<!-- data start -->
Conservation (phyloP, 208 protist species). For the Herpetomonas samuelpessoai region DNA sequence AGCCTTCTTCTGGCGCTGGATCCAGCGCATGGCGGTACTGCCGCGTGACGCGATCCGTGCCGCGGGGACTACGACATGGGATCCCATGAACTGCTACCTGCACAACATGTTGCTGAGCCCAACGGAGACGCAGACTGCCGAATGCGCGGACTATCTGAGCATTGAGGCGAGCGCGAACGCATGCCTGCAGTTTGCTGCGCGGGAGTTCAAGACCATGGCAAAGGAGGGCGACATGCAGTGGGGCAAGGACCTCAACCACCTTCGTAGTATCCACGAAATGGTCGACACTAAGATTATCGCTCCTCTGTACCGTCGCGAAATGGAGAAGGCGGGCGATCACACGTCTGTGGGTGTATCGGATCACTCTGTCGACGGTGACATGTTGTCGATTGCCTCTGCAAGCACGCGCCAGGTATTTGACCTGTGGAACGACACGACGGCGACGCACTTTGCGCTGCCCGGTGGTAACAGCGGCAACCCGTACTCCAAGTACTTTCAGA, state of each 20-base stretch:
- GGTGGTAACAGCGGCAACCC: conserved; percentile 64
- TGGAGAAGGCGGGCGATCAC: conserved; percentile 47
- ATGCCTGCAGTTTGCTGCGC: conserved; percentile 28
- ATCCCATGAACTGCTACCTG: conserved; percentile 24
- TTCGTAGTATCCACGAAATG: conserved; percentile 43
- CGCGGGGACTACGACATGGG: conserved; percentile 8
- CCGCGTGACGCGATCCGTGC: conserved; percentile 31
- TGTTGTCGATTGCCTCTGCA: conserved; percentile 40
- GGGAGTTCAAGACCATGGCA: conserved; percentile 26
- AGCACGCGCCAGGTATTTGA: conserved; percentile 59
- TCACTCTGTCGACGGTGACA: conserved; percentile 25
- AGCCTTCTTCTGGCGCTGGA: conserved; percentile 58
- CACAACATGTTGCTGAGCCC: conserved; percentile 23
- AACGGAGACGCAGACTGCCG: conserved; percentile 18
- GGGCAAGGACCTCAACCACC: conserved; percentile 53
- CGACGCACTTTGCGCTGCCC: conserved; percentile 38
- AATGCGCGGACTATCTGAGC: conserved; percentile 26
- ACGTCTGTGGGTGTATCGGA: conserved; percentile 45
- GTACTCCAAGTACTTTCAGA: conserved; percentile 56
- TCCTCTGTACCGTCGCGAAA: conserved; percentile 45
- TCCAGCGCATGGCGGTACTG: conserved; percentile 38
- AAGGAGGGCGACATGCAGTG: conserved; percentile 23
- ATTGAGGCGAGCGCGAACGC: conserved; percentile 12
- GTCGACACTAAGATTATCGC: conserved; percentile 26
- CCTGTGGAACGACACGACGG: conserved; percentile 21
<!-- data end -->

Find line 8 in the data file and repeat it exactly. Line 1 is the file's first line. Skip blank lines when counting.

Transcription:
- CCGCGTGACGCGATCCGTGC: conserved; percentile 31